Intellectual Pleasure

The pleasure of play and the pleasure of doing inner work were the most intense pleasures our readers experienced.  But they weren’t the only pleasures.  As Alex explained, reading also provided an intellectual pleasure:  “[Reading’s] like being a detective almost. It’s taking the evidence and the information and everything that’s happened, taking all that and putting it together. Processing through it and seeing what ends connect, and then finding, once all those ends connect, what that last piece is.”

While schools embrace the pleasure Alex described, as Callie explained, schools also often interfere with it: “[In out-of-school reading] you don’t have the preconceived notion of school. You have ‘this looks like an interesting book, let’s see what it’s about.’ And that just broadens the horizon because without the preconceived notion of what you should be learning, then you don’t have the set limits and set expectations for yourself or for the book.”

Social Pleasure

Finally, our readers enjoyed a social pleasure from their reading, especially in the way they used their reading to connect to others. Jazzy explained the social dimension of the Harry Potter phenomenon:

I’m part of a cultural club that grew up with HP. It gave me a sense of belonging. I loved wondering what I thought was going to happen. Talking to my friends about that. Aligning myself with characters.  Waiting so impatiently for the next book. No other group of kids will have that experience again.  It kind of marks you as when you grew up and bonds you with other people your age.

We’ve come away from our study thinking that teachers of reading and literature need to make pleasure more central to our practice.  We think that the implications of this resolution are enormous. For example, instructors should be mindful of the variety of pleasures that readers experience and not privilege intellectual pleasures, the characteristic province of school.  Our participants enjoyed making thematic generalizations, figuring out metaphors, and analyzing the aesthetic choices an author makes—intellectual pleasures all.  But more frequently, these young people experienced the deep pleasure of entering a story world, living through the character’s actions, considering the character’s perspectives, and pondering what it might mean for their own lives.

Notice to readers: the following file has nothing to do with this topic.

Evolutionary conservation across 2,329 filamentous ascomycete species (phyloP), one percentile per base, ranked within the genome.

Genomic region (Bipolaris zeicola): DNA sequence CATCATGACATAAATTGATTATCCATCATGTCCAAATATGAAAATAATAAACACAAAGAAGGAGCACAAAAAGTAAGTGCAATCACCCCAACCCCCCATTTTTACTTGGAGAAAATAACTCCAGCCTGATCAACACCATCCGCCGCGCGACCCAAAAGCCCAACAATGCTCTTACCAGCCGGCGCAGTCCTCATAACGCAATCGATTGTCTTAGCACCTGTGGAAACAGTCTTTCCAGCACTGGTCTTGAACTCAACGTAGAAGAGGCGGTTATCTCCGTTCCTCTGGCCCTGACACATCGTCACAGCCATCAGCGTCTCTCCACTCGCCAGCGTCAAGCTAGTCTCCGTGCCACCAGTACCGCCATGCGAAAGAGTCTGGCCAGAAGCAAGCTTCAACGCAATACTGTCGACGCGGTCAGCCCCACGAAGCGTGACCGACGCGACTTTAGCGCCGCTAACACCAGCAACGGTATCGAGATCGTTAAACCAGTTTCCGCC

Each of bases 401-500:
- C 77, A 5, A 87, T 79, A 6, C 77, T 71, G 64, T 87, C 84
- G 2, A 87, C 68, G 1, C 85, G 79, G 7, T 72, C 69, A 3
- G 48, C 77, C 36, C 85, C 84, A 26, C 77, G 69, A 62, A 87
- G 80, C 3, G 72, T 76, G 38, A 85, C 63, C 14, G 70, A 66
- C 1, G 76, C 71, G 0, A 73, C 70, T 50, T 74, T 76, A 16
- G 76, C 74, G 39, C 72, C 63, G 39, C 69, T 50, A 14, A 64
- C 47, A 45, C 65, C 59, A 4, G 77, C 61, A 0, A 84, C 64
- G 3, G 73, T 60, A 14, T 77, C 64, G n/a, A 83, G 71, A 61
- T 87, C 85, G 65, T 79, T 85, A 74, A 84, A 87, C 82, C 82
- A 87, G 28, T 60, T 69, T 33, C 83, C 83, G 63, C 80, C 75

We’re not the only ones who think pleasure reading is essential. An extraordinary new analysis done as part of the British Cohort Study—which is following the lives of more than 17,000 people born in England, Scotland and Wales in a single week of 1970—makes a compelling case for why pleasure should be more central to policy discussions about reading.  This analysis establishes that reading for pleasure outside school had a significant impact on young people’s educational attainment and social mobility because it actually “increased cognitive progress over time.”  The impact of pleasure reading on live outcomes was more than three times greater than the level of parents’ educational attainment.

We want to help our students fall in love with books in ways that foster a life-long devotion to reading. So what should schools do? We think the implications of our research are manifold, but two seem especially compelling.  First, our data make clear that educators should consider interpretive complexity in concert with textual complexity, a centerpiece of the Common Core State Standards.  Every text our participants read—from graphic novels to dark fiction to Harry Potter—required sophisticated strategies for entering a story world and absorbing the twists and turns of the plot line and character relationships.  All fostered deep intellectual engagement.

Our data also convinced us of the importance of choice. Students should have regular opportunities to behave the way adult readers do and choose their own reading.   They know the kinds of texts from which they will take pleasure. At the same time, teachers should expand the possibility of pleasure by introducing students to new books they might not select on their own.

If we want students to embrace reading now and always, then we need to keep at the forefront of our attention the rich, complex, and profound pleasures of reading.